New mysteries are exposed, and things get ever more dangerous in Maggie Stiefvater’s second Raven Cycle book, The Dream Thieves. Expect to be surprised…
Book Review: The Dream Thieves by Maggie Stiefvater
Title & Author: The Dream Thieves (The Raven Boys #2) (Raven Cycle) by Maggie Stiefvater
Genre: YA Fantasy- Paranormal, Occult
Release Date: September 17, 2013
Series: The Raven Cycle #2
Publisher: Scholastic Press
How I Got the Book: ARC via Publisher
Now that the ley lines around Cabeswater have been woken, nothing for Ronan, Gansey, Blue, and Adam will be the same. Ronan, for one, is falling more and more deeply into his dreams, and his dreams are intruding more and more into waking life. Meanwhile, some very sinister people are looking for some of the same pieces of the Cabeswater puzzle that Gansey is after…”
Something Wicked This Way Comes
In every sense, The Dream Thieves was darker and edgier than The Raven Boys. The first book was like a first date: introductions were made and we got to know each other a little. The Dream Thieves more like a third date where you’ve moved past small talk and things can get a bit more physical.
A few things surprised me:
1Ronan stole the show– Right from page one, Ronan becomes the focus of the book. Granted, Gansey, Adam and Blue all have their moments to shine, but The Dream Thieves is mostly about Ronan and his family. There’s obviously a reason for that, but it threw me off a bit. The Raven Boys focused mainly on Blue and Gansey, I think, so I went into this book thinking that pattern would follow.
2Pacing was slower– When I was reading The Raven Boys, there was so many things that pulled me into the story – Blue’s crazy family, Gansey’s Glendower obsession and Adam’s vulnerability. This time around, I felt like that same pull was there…just with less force.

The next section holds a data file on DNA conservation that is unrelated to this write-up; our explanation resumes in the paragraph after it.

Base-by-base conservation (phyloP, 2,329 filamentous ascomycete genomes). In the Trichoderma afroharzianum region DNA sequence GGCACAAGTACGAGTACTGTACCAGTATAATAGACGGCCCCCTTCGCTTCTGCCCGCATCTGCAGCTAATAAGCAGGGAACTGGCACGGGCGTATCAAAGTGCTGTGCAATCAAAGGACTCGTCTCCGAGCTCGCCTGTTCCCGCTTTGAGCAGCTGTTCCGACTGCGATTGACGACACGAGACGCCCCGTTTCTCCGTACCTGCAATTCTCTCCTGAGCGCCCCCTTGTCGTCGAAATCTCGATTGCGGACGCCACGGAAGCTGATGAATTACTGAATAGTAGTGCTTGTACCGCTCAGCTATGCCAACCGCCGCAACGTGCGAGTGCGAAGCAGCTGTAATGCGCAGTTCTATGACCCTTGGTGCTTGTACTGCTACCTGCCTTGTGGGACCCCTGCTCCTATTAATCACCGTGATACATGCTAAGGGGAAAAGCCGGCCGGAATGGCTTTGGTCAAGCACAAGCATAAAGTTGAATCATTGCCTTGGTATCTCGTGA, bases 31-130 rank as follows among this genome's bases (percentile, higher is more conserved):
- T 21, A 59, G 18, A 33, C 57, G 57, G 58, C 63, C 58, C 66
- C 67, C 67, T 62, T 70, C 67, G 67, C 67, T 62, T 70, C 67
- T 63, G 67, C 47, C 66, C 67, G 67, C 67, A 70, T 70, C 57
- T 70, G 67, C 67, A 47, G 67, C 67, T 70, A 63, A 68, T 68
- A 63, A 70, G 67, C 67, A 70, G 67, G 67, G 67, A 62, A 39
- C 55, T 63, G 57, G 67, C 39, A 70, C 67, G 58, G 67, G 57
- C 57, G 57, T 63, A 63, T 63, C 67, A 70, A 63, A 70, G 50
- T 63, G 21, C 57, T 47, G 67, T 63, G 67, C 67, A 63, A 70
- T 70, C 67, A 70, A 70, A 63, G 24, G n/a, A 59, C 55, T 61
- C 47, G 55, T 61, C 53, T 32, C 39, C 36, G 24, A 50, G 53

I loved how the story picked up so easily where The Raven Boys left off, but it moved with such drastic moments. When everyone wasn’t searching for Cabeswater or talking to the Gray Man (<---interesting new character), things felt flat. I often felt myself pushing my way through the pages instead of being dragged through by the compelling tale.
3Book 3 has a lot of questions to answer– I was definitely surprised with how many questions stayed unanswered in The Dream Thieves. A few are asked and answered within that one book, but so many from The Raven Boys are left floating and tentative. I’m almost afraid of reading the last novel in the series because a lot of my hopes are riding on it.
Aside from those surprises, I do think The Dream Thieves is an overall good book. I think it wasn’t as good as The Raven Boys, though. I felt that way because I was sure Stiefvater was taking one, clear path, and instead the book totally veered off course. That is not the book’s fault, only my perception of the book. Still it was hard to recover from that at times because I was struggling to keep up and understand what was happening now.
One thing didn’t surprise me at all – Stiefvater’s great writing. This lady is a master at descriptions and evoking emotion.
Here’s a few examples:
“If you never saw the stars, candles were enough.”
“He was polite like tentacles were polite, testing the surface carefully, checking ot see how it reacted to his presence.”
“Maybe she’d go for a walk, just her and the pink switchblade. They were a good pair. Both incapable of opening up without cutting someone.”
A few surprises both spurred on my enjoyment of this book while also pulling me out of the story. I was hoping to love the second Raven Cycle book more than the first, but it isn’t so. What the The Dream Thieves lacked in high intensity and action, it made up for in excellent writing and relationship development. Still a great book, just not the best I’ve read this year. If you loved the first book or just adore Maggie Stiefvater, then on September 17 check out The Dream Thieves.